Faced with potential harm, individuals must estimate the probability of threat and initiate an appropriate fear response. In the prevailing view, threat probability estimates are relayed to the ventrolateral periaqueductal gray (vlPAG), to organize fear output. A straightforward prediction is that vlPAG single-unit activity reflects fear output, invariant of threat probability. We recorded vlPAG single-unit activity in male, Long Evans rats undergoing fear discrimination. Three 10-s auditory cues predicted unique foot shock probabilities: danger (p = 1.00), uncertainty (p = 0.375) and safety (p = 0.00). Fear output was measured by suppression of reward seeking over the entire cue and in one-second cue intervals. Cued fear non-linearly scaled to threat probability and cue-responsive vlPAG single-units scaled their firing on one of two timescales: at onset or ramping toward shock delivery. VlPAG onset activity reflected threat probability, invariant of fear output, while ramping activity reflected both signals with threat probability prioritized.
Single-unit data are publicly available on CRCNS (http://crcns.org/data-sets/brainstem/pag-1), under the doi: 10.6080/K0R49P0V. Users must first create a free account (https://crcns.org/register) before they can download the datasets from the site.
Data from: Ventrolateral periaqueductal gray neurons prioritize threat probability over fear outputCRCNS, doi:10.6080/K0R49P0V.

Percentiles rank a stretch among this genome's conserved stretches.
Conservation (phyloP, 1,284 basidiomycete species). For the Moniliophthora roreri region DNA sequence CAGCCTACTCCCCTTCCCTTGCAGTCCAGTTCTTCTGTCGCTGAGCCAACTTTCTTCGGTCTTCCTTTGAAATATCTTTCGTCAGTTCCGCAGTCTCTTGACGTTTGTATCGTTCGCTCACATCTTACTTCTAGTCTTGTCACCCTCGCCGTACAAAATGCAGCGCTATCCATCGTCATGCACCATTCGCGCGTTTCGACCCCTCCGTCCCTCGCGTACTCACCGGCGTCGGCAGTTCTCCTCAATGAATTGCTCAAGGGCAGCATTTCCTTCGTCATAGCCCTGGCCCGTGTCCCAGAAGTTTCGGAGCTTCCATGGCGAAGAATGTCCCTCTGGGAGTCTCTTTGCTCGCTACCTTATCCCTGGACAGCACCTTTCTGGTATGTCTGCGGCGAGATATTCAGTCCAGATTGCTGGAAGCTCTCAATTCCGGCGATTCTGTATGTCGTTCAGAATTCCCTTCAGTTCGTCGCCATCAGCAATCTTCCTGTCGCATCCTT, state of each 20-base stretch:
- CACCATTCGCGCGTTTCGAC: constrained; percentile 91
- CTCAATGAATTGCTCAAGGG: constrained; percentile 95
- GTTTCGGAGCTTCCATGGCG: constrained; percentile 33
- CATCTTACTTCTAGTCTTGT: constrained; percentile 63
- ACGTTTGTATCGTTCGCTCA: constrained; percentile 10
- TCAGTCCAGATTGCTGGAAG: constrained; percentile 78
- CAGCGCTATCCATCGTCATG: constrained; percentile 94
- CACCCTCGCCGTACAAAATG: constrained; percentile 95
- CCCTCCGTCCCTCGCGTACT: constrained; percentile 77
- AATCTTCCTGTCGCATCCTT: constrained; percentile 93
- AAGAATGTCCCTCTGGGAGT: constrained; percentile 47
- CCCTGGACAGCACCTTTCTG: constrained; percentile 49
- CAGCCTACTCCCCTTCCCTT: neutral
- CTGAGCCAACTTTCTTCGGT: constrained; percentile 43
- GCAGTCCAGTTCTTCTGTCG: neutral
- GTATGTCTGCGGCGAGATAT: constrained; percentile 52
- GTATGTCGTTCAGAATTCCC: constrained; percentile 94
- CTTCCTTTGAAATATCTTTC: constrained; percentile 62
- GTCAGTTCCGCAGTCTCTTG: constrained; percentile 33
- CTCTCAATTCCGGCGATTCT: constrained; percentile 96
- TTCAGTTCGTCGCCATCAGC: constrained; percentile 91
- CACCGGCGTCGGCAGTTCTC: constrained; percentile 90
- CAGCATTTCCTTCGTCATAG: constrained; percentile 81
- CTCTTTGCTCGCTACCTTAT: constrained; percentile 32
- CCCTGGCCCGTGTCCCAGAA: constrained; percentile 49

- Michael A McDannald
- Michael A McDannald
The funders had no role in study design, data collection and interpretation, or the decision to submit the work for publication.
Animal experimentation: This study was performed in strict accordance with the recommendations in the Guide for the Care and Use of Laboratory Animals of the National Institutes of Health. All of the animals were handled according to approved institutional animal care and use committee (IACUC) protocols (#2018-002) of Boston College. All surgery was performed under isofluorane anesthesia, and every effort was made to minimize suffering.
- Geoffrey Schoenbaum, National Institute on Drug Abuse, National Institutes of Health, United States
© 2019, Wright & McDannald
This article is distributed under the terms of the Creative Commons Attribution License permitting unrestricted use and redistribution provided that the original author and source are credited.
Strong gamma-band oscillations in primate early visual cortex can be induced by homogeneous color surfaces (Peter et al., 2019; Shirhatti and Ray, 2018). Compared to other hues, particularly strong gamma oscillations have been reported for red stimuli. However, precortical color processing and the resultant strength of input to V1 have often not been fully controlled for. Therefore, stronger responses to red might be due to differences in V1 input strength. We presented stimuli that had equal luminance and cone contrast levels in a color coordinate system based on responses of the lateral geniculate nucleus, the main input source for area V1. With these stimuli, we recorded magnetoencephalography in 30 human participants. We found gamma oscillations in early visual cortex which, contrary to previous reports, did not differ between red and green stimuli of equal L-M cone contrast. Notably, blue stimuli with contrast exclusively on the S-cone axis induced very weak gamma responses, as well as smaller event-related fields and poorer change-detection performance. The strength of human color gamma responses for stimuli on the L-M axis could be well explained by L-M cone contrast and did not show a clear red bias when L-M cone contrast was properly equalized.
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